Once Upon a Time in Hollywood: An Epic Masterpiece

Last night Peggy and I accompanied Peggy’s brother to a local theater to see Quentin Tarantino’s “Once upon a Time in Hollywood.” All of us came away disappointed and wondering why we didn’t leave the theater about half an hour into this two-hour-forty-five-minute marathon, even though it featured A-list actors including Leonardo DiCaprio, Brad Pitt, Margot Robbie, and Al Pacino. We all agreed the film was too long, too slow, too violent, and on the whole seemed pointless.

I’m glad we didn’t leave. After-thought has made me realize that we would have missed a thought-provoking and revealing parable about entertainment-fantasy and its influence on our lives. Even more, the film had the epic quality of all the great classics, Homer’s Odyssey, Virgil’s Aeneid, Dante’s Divine Comedy, and Lord Tennyson’s Ulysses. It was about our lives’ journeys, their purpose, about love and friendship.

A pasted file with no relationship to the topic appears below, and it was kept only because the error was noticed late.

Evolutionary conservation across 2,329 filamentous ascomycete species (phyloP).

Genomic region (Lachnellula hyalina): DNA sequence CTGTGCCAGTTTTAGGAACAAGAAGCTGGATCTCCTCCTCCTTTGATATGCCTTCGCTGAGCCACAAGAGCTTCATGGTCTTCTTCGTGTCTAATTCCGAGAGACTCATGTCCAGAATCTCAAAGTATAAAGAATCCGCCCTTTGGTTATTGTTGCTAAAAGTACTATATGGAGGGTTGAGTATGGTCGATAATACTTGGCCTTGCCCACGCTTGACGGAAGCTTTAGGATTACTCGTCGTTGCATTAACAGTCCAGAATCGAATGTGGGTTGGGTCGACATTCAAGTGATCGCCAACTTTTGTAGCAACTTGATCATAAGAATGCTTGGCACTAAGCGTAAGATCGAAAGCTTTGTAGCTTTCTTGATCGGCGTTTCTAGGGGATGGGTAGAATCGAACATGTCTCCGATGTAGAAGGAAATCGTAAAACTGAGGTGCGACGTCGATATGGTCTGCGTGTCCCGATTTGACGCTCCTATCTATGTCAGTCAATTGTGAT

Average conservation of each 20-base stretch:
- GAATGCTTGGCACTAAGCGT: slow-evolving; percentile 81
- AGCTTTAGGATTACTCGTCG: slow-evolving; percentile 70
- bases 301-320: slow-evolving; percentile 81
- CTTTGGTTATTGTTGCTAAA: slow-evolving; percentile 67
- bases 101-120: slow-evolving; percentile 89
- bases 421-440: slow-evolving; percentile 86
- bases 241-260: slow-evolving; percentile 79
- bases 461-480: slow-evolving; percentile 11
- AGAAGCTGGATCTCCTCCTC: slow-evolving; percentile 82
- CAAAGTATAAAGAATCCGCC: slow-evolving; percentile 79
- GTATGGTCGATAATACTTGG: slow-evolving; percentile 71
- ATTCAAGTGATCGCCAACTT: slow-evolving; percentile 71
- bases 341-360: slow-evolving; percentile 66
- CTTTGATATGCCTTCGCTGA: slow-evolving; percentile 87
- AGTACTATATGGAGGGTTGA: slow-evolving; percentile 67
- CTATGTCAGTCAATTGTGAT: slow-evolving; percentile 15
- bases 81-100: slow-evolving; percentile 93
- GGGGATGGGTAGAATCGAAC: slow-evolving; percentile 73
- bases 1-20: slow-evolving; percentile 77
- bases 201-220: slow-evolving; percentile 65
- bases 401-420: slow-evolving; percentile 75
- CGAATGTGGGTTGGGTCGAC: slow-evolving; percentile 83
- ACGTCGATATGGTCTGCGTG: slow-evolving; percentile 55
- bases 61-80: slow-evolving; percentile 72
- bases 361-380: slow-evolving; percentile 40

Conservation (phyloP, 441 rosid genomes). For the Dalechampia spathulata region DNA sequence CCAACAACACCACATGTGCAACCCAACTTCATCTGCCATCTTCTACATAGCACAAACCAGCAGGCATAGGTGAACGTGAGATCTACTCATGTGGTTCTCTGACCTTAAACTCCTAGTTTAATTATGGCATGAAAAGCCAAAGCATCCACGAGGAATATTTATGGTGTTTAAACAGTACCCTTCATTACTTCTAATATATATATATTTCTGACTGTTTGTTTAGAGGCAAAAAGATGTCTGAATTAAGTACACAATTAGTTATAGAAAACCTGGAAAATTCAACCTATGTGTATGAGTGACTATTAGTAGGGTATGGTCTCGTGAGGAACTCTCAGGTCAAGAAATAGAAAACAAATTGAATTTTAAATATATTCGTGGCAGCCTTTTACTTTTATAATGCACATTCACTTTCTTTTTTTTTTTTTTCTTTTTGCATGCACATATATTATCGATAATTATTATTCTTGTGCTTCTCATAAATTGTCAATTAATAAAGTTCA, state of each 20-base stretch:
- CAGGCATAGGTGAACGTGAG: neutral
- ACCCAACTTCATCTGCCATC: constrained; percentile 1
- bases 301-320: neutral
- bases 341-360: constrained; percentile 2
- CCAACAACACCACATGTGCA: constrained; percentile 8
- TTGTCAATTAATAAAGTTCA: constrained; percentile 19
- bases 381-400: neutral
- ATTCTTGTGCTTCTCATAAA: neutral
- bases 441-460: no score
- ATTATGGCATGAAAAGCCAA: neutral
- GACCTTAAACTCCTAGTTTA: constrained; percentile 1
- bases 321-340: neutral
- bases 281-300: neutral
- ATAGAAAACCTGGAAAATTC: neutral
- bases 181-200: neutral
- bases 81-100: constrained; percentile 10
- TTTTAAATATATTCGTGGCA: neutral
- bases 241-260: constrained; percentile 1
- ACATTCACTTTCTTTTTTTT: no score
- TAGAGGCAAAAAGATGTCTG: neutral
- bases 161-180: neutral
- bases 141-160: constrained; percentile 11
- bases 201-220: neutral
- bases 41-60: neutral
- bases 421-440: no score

After all, the film’s very title alerts the viewer to Tarantino’s larger intent. “Once upon a time” is the way all fairy tales, myths, legends, and fables begin. They are vehicles for teaching larger truths — for rewriting history. Typically, they feature:

  • A main character (all of us) facing decline and death
  • A long, twisted journey
  • Its quest for meaning in the second half of life
  • The character’s double who is more grounded and wiser
  • A child who inspires and teaches
  • An alternative community representing the story’s readers
  • And mirroring the condition of the main characters
  • Class struggle between the communities
  • A blind man who more clearly sees life’s true purpose
  • A dog who saves the day
  • All resulting in insight about how our lives might be different

Significantly, “Once upon a Time in Hollywood” is set in 1969, the year of the bloody murder of actress, Sharon Tate, her unborn child, and four of Tate’s friends at the hands of the infamous Charles Manson family of hippie stoners. In fact, the whole story can be understood as a commentary on that tragic event as encapsulating American life with its senseless violence specifically provoked by the art of directors such as Quintin Tarantino. As such Tarantino’s own film is a kind of self-parody – yet another feature often characterizing the great literature just referenced.